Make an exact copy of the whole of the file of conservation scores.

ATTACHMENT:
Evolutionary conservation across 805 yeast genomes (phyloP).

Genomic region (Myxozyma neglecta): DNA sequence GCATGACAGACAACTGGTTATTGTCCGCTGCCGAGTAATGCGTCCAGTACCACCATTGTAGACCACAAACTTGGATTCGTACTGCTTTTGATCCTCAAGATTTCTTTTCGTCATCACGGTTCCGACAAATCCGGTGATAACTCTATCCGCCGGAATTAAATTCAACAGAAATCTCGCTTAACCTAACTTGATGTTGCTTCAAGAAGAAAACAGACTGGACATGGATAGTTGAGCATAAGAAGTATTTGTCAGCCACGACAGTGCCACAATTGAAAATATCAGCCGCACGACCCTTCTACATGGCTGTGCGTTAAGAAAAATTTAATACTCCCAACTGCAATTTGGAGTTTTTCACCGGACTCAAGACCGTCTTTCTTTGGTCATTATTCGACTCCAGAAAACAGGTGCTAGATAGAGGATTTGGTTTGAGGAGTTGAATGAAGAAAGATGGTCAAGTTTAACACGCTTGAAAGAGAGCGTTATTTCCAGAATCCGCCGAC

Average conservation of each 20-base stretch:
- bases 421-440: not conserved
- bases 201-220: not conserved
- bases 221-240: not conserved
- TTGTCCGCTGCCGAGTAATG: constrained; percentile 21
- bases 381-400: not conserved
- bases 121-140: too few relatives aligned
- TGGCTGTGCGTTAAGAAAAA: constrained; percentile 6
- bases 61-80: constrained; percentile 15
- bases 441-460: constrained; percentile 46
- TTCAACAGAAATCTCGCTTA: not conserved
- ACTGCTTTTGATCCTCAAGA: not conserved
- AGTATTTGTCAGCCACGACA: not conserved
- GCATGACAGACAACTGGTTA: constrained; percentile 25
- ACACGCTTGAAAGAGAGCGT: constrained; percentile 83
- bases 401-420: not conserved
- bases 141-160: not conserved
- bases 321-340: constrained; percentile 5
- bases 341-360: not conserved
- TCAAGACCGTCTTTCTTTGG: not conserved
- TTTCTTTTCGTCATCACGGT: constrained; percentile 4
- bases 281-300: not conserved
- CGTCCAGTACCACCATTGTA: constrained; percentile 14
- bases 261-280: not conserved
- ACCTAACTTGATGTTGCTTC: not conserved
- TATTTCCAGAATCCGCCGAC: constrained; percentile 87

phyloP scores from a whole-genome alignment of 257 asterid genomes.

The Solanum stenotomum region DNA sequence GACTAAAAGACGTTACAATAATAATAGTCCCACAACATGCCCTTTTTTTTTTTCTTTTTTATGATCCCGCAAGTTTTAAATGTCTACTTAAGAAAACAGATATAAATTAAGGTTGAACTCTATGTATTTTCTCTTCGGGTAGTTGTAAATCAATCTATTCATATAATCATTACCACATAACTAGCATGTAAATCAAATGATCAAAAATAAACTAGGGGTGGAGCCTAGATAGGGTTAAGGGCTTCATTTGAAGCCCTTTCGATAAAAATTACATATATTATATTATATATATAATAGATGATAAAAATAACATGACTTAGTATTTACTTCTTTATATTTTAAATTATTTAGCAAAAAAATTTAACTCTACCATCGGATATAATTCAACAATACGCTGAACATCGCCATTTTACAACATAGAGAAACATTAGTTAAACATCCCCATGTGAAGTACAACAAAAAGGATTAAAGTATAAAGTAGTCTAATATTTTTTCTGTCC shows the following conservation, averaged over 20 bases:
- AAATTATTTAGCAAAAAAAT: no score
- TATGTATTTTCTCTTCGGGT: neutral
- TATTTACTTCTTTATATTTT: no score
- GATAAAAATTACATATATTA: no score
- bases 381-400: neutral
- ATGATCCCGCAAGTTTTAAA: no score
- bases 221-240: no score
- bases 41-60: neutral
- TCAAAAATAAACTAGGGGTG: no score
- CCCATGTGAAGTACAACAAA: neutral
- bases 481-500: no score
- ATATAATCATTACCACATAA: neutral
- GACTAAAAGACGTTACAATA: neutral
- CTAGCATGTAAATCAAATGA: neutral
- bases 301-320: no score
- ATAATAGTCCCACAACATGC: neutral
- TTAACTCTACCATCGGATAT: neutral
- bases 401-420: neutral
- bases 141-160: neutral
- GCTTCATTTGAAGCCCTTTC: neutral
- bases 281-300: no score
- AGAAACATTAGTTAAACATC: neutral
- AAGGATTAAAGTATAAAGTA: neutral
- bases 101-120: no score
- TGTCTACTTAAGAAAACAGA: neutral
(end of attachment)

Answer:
Evolutionary conservation across 805 yeast genomes (phyloP).

Genomic region (Myxozyma neglecta): DNA sequence GCATGACAGACAACTGGTTATTGTCCGCTGCCGAGTAATGCGTCCAGTACCACCATTGTAGACCACAAACTTGGATTCGTACTGCTTTTGATCCTCAAGATTTCTTTTCGTCATCACGGTTCCGACAAATCCGGTGATAACTCTATCCGCCGGAATTAAATTCAACAGAAATCTCGCTTAACCTAACTTGATGTTGCTTCAAGAAGAAAACAGACTGGACATGGATAGTTGAGCATAAGAAGTATTTGTCAGCCACGACAGTGCCACAATTGAAAATATCAGCCGCACGACCCTTCTACATGGCTGTGCGTTAAGAAAAATTTAATACTCCCAACTGCAATTTGGAGTTTTTCACCGGACTCAAGACCGTCTTTCTTTGGTCATTATTCGACTCCAGAAAACAGGTGCTAGATAGAGGATTTGGTTTGAGGAGTTGAATGAAGAAAGATGGTCAAGTTTAACACGCTTGAAAGAGAGCGTTATTTCCAGAATCCGCCGAC

Average conservation of each 20-base stretch:
- bases 421-440: not conserved
- bases 201-220: not conserved
- bases 221-240: not conserved
- TTGTCCGCTGCCGAGTAATG: constrained; percentile 21
- bases 381-400: not conserved
- bases 121-140: too few relatives aligned
- TGGCTGTGCGTTAAGAAAAA: constrained; percentile 6
- bases 61-80: constrained; percentile 15
- bases 441-460: constrained; percentile 46
- TTCAACAGAAATCTCGCTTA: not conserved
- ACTGCTTTTGATCCTCAAGA: not conserved
- AGTATTTGTCAGCCACGACA: not conserved
- GCATGACAGACAACTGGTTA: constrained; percentile 25
- ACACGCTTGAAAGAGAGCGT: constrained; percentile 83
- bases 401-420: not conserved
- bases 141-160: not conserved
- bases 321-340: constrained; percentile 5
- bases 341-360: not conserved
- TCAAGACCGTCTTTCTTTGG: not conserved
- TTTCTTTTCGTCATCACGGT: constrained; percentile 4
- bases 281-300: not conserved
- CGTCCAGTACCACCATTGTA: constrained; percentile 14
- bases 261-280: not conserved
- ACCTAACTTGATGTTGCTTC: not conserved
- TATTTCCAGAATCCGCCGAC: constrained; percentile 87

phyloP scores from a whole-genome alignment of 257 asterid genomes.

The Solanum stenotomum region DNA sequence GACTAAAAGACGTTACAATAATAATAGTCCCACAACATGCCCTTTTTTTTTTTCTTTTTTATGATCCCGCAAGTTTTAAATGTCTACTTAAGAAAACAGATATAAATTAAGGTTGAACTCTATGTATTTTCTCTTCGGGTAGTTGTAAATCAATCTATTCATATAATCATTACCACATAACTAGCATGTAAATCAAATGATCAAAAATAAACTAGGGGTGGAGCCTAGATAGGGTTAAGGGCTTCATTTGAAGCCCTTTCGATAAAAATTACATATATTATATTATATATATAATAGATGATAAAAATAACATGACTTAGTATTTACTTCTTTATATTTTAAATTATTTAGCAAAAAAATTTAACTCTACCATCGGATATAATTCAACAATACGCTGAACATCGCCATTTTACAACATAGAGAAACATTAGTTAAACATCCCCATGTGAAGTACAACAAAAAGGATTAAAGTATAAAGTAGTCTAATATTTTTTCTGTCC shows the following conservation, averaged over 20 bases:
- AAATTATTTAGCAAAAAAAT: no score
- TATGTATTTTCTCTTCGGGT: neutral
- TATTTACTTCTTTATATTTT: no score
- GATAAAAATTACATATATTA: no score
- bases 381-400: neutral
- ATGATCCCGCAAGTTTTAAA: no score
- bases 221-240: no score
- bases 41-60: neutral
- TCAAAAATAAACTAGGGGTG: no score
- CCCATGTGAAGTACAACAAA: neutral
- bases 481-500: no score
- ATATAATCATTACCACATAA: neutral
- GACTAAAAGACGTTACAATA: neutral
- CTAGCATGTAAATCAAATGA: neutral
- bases 301-320: no score
- ATAATAGTCCCACAACATGC: neutral
- TTAACTCTACCATCGGATAT: neutral
- bases 401-420: neutral
- bases 141-160: neutral
- GCTTCATTTGAAGCCCTTTC: neutral
- bases 281-300: no score
- AGAAACATTAGTTAAACATC: neutral
- AAGGATTAAAGTATAAAGTA: neutral
- bases 101-120: no score
- TGTCTACTTAAGAAAACAGA: neutral